See https://libvirt.org/formatdomain.html#elementsVideo for more information on how this is used to set the vram attribute with the libvirt driver.

See https://pubs.vmware.com/vi-sdk/visdk250/ReferenceGuide/vim.vm.device.VirtualVideoCard.html for more information on how this is used to set the videoRamSizeInKB attribute with the vmware driver.

Watchdog behavior

For the libvirt driver, you can enable and set the behavior of a virtual hardware watchdog device for each flavor. Watchdog devices keep an eye on the guest server, and carry out the configured action, if the server hangs. The watchdog uses the i6300esb device (emulating a PCI Intel 6300ESB). If hw:watchdog_action is not specified, the watchdog is disabled.

To set the behavior, use:

$ openstack flavor set FLAVOR-NAME --property hw:watchdog_action=ACTION

Valid ACTION values are:

  • disabled: (default) The device is not attached.

  • reset: Forcefully reset the guest.

  • poweroff: Forcefully power off the guest.

  • pause: Pause the guest.

  • none: Only enable the watchdog; do nothing if the server hangs.


Watchdog behavior set using a specific image’s properties will override behavior set using flavors.

Random-number generator

If a random-number generator device has been added to the instance through its image properties, the device can be enabled and configured using:

$ openstack flavor set FLAVOR-NAME \
    --property hw_rng:allowed=True \
    --property hw_rng:rate_bytes=RATE-BYTES \
    --property hw_rng:rate_period=RATE-PERIOD


  • RATE-BYTES: (integer) Allowed amount of bytes that the guest can read from the host’s entropy per period.

  • RATE-PERIOD: (integer) Duration of the read period in milliseconds.

Performance Monitoring Unit (vPMU)

If nova is deployed with the libvirt virt driver and libvirt.virt_type is set to qemu or kvm, a vPMU can be enabled or disabled for an instance using the hw:pmu extra_spec or the hw_pmu image property. The supported values are True or False. If the vPMU is not explicitly enabled or disabled via the flavor or image, its presence is left to QEMU to decide.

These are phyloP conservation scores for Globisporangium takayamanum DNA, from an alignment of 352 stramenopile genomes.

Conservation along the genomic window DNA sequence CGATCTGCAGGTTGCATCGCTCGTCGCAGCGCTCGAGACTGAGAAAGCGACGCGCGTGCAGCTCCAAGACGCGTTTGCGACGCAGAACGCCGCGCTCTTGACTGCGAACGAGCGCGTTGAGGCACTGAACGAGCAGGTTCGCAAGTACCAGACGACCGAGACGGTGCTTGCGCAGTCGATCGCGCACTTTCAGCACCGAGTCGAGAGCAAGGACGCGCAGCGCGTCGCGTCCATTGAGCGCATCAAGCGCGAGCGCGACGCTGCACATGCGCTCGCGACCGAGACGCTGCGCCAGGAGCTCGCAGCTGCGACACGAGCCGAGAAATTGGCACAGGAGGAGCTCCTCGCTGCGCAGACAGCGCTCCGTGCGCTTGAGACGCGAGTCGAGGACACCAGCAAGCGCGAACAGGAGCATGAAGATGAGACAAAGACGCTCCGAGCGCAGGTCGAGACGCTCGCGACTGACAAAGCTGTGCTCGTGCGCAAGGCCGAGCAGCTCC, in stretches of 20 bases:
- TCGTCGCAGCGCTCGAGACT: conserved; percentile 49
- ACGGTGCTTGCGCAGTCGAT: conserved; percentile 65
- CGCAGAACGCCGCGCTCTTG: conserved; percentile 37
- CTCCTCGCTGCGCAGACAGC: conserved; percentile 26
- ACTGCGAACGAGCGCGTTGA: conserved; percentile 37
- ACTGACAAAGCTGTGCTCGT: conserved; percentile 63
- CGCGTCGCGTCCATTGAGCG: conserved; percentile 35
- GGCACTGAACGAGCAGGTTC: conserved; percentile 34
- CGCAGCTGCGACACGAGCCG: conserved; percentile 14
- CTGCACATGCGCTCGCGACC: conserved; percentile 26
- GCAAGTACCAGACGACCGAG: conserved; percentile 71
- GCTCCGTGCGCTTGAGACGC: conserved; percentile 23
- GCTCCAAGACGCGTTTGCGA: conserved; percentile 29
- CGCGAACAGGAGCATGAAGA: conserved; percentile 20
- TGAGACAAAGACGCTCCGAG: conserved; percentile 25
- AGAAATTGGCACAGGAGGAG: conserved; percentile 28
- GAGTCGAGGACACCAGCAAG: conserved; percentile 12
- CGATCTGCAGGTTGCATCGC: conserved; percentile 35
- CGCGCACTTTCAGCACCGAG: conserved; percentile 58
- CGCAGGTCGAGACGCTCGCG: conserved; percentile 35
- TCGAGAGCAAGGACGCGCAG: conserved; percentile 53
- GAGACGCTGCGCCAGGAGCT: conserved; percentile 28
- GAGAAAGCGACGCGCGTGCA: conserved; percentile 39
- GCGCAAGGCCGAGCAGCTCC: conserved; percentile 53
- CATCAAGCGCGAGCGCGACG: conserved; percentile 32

$ openstack flavor set FLAVOR-NAME --property hw:pmu=True|False

The vPMU is used by tools like perf in the guest to provide more accurate information for profiling application and monitoring guest performance. For realtime workloads, the emulation of a vPMU can introduce additional latency which may be undesirable. If the telemetry it provides is not required, such workloads should set hw:pmu=False. For most workloads the default of unset or enabling the vPMU hw:pmu=True will be correct.

Hiding hypervisor signature

Some hypervisors add a signature to their guests. While the presence of the signature can enable some paravirtualization features on the guest, it can also have the effect of preventing some drivers from loading. Hiding the signature by setting this property to true may allow such drivers to load and work.


As of the 18.0.0 Rocky release, this is only supported by the libvirt driver.

Prior to the 21.0.0 Ussuri release, this was called hide_hypervisor_id. An alias is provided to provide backwards compatibility.

$ openstack flavor set FLAVOR-NAME \
    --property hw:hide_hypervisor_id=VALUE


  • VALUE: (string) ‘true’ or ‘false’. ‘false’ is equivalent to the property not existing.

Secure Boot

Secure Boot can help ensure the bootloader used for your instances is trusted, preventing a possible attack vector.

$ openstack flavor set FLAVOR-NAME \
    --property os:secure_boot=SECURE_BOOT_OPTION

Valid SECURE_BOOT_OPTION values are:

  • required: Enable Secure Boot for instances running with this flavor.

  • disabled or optional: (default) Disable Secure Boot for instances running with this flavor.